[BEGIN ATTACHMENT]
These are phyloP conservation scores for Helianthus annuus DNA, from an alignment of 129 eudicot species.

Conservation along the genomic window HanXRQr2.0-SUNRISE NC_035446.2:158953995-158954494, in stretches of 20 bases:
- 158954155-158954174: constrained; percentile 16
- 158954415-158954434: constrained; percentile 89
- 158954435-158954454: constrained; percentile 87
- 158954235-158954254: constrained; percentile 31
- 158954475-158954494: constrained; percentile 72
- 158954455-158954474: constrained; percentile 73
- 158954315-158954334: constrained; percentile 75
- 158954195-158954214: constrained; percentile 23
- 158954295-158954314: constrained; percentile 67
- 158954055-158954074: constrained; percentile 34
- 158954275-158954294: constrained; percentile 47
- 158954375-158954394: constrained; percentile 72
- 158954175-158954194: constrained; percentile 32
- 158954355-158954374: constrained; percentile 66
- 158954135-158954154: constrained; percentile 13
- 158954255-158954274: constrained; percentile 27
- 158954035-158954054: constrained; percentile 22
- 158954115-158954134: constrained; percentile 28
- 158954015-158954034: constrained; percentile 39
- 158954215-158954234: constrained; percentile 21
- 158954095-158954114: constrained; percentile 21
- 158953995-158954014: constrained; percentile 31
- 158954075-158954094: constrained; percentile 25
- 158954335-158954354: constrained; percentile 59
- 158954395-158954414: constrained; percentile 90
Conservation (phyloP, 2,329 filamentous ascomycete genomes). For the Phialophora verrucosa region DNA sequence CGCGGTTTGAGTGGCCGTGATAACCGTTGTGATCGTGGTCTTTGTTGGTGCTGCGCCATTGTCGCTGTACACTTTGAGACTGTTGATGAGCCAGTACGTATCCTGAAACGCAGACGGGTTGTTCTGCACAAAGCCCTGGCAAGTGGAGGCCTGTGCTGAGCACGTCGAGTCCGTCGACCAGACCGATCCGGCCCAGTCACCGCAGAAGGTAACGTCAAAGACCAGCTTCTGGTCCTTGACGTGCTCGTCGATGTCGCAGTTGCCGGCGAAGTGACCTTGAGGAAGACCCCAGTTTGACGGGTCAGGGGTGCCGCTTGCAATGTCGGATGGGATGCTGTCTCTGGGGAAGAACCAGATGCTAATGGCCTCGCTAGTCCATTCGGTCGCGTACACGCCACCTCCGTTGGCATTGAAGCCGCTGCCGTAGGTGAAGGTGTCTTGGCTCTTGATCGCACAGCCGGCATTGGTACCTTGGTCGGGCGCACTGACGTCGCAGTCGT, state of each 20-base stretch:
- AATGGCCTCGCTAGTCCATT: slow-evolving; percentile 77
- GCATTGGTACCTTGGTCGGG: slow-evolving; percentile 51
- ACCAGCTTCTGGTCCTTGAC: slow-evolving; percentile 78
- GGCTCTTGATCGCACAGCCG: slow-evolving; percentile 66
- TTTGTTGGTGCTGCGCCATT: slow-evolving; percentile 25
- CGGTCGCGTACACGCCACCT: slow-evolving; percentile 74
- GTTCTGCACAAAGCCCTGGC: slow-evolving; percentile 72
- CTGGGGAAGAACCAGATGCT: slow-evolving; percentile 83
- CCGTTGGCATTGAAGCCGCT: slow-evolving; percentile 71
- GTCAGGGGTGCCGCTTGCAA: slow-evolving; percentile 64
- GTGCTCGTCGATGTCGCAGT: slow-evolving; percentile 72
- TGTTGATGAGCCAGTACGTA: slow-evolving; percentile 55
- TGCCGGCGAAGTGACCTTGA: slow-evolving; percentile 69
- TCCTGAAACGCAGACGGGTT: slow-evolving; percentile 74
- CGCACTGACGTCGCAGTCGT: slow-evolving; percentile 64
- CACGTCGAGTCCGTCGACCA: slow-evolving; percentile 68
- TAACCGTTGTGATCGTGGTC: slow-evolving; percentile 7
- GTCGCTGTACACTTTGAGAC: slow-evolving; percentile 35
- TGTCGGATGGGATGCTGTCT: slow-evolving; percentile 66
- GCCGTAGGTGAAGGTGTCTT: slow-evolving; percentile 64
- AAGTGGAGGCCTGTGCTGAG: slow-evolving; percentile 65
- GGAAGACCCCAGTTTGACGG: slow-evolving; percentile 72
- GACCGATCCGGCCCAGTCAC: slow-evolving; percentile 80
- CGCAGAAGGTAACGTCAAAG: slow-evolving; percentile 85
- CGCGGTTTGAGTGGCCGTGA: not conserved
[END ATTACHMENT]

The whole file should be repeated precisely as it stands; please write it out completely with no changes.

These are phyloP conservation scores for Helianthus annuus DNA, from an alignment of 129 eudicot species.

Conservation along the genomic window HanXRQr2.0-SUNRISE NC_035446.2:158953995-158954494, in stretches of 20 bases:
- 158954155-158954174: constrained; percentile 16
- 158954415-158954434: constrained; percentile 89
- 158954435-158954454: constrained; percentile 87
- 158954235-158954254: constrained; percentile 31
- 158954475-158954494: constrained; percentile 72
- 158954455-158954474: constrained; percentile 73
- 158954315-158954334: constrained; percentile 75
- 158954195-158954214: constrained; percentile 23
- 158954295-158954314: constrained; percentile 67
- 158954055-158954074: constrained; percentile 34
- 158954275-158954294: constrained; percentile 47
- 158954375-158954394: constrained; percentile 72
- 158954175-158954194: constrained; percentile 32
- 158954355-158954374: constrained; percentile 66
- 158954135-158954154: constrained; percentile 13
- 158954255-158954274: constrained; percentile 27
- 158954035-158954054: constrained; percentile 22
- 158954115-158954134: constrained; percentile 28
- 158954015-158954034: constrained; percentile 39
- 158954215-158954234: constrained; percentile 21
- 158954095-158954114: constrained; percentile 21
- 158953995-158954014: constrained; percentile 31
- 158954075-158954094: constrained; percentile 25
- 158954335-158954354: constrained; percentile 59
- 158954395-158954414: constrained; percentile 90
Conservation (phyloP, 2,329 filamentous ascomycete genomes). For the Phialophora verrucosa region DNA sequence CGCGGTTTGAGTGGCCGTGATAACCGTTGTGATCGTGGTCTTTGTTGGTGCTGCGCCATTGTCGCTGTACACTTTGAGACTGTTGATGAGCCAGTACGTATCCTGAAACGCAGACGGGTTGTTCTGCACAAAGCCCTGGCAAGTGGAGGCCTGTGCTGAGCACGTCGAGTCCGTCGACCAGACCGATCCGGCCCAGTCACCGCAGAAGGTAACGTCAAAGACCAGCTTCTGGTCCTTGACGTGCTCGTCGATGTCGCAGTTGCCGGCGAAGTGACCTTGAGGAAGACCCCAGTTTGACGGGTCAGGGGTGCCGCTTGCAATGTCGGATGGGATGCTGTCTCTGGGGAAGAACCAGATGCTAATGGCCTCGCTAGTCCATTCGGTCGCGTACACGCCACCTCCGTTGGCATTGAAGCCGCTGCCGTAGGTGAAGGTGTCTTGGCTCTTGATCGCACAGCCGGCATTGGTACCTTGGTCGGGCGCACTGACGTCGCAGTCGT, state of each 20-base stretch:
- AATGGCCTCGCTAGTCCATT: slow-evolving; percentile 77
- GCATTGGTACCTTGGTCGGG: slow-evolving; percentile 51
- ACCAGCTTCTGGTCCTTGAC: slow-evolving; percentile 78
- GGCTCTTGATCGCACAGCCG: slow-evolving; percentile 66
- TTTGTTGGTGCTGCGCCATT: slow-evolving; percentile 25
- CGGTCGCGTACACGCCACCT: slow-evolving; percentile 74
- GTTCTGCACAAAGCCCTGGC: slow-evolving; percentile 72
- CTGGGGAAGAACCAGATGCT: slow-evolving; percentile 83
- CCGTTGGCATTGAAGCCGCT: slow-evolving; percentile 71
- GTCAGGGGTGCCGCTTGCAA: slow-evolving; percentile 64
- GTGCTCGTCGATGTCGCAGT: slow-evolving; percentile 72
- TGTTGATGAGCCAGTACGTA: slow-evolving; percentile 55
- TGCCGGCGAAGTGACCTTGA: slow-evolving; percentile 69
- TCCTGAAACGCAGACGGGTT: slow-evolving; percentile 74
- CGCACTGACGTCGCAGTCGT: slow-evolving; percentile 64
- CACGTCGAGTCCGTCGACCA: slow-evolving; percentile 68
- TAACCGTTGTGATCGTGGTC: slow-evolving; percentile 7
- GTCGCTGTACACTTTGAGAC: slow-evolving; percentile 35
- TGTCGGATGGGATGCTGTCT: slow-evolving; percentile 66
- GCCGTAGGTGAAGGTGTCTT: slow-evolving; percentile 64
- AAGTGGAGGCCTGTGCTGAG: slow-evolving; percentile 65
- GGAAGACCCCAGTTTGACGG: slow-evolving; percentile 72
- GACCGATCCGGCCCAGTCAC: slow-evolving; percentile 80
- CGCAGAAGGTAACGTCAAAG: slow-evolving; percentile 85
- CGCGGTTTGAGTGGCCGTGA: not conserved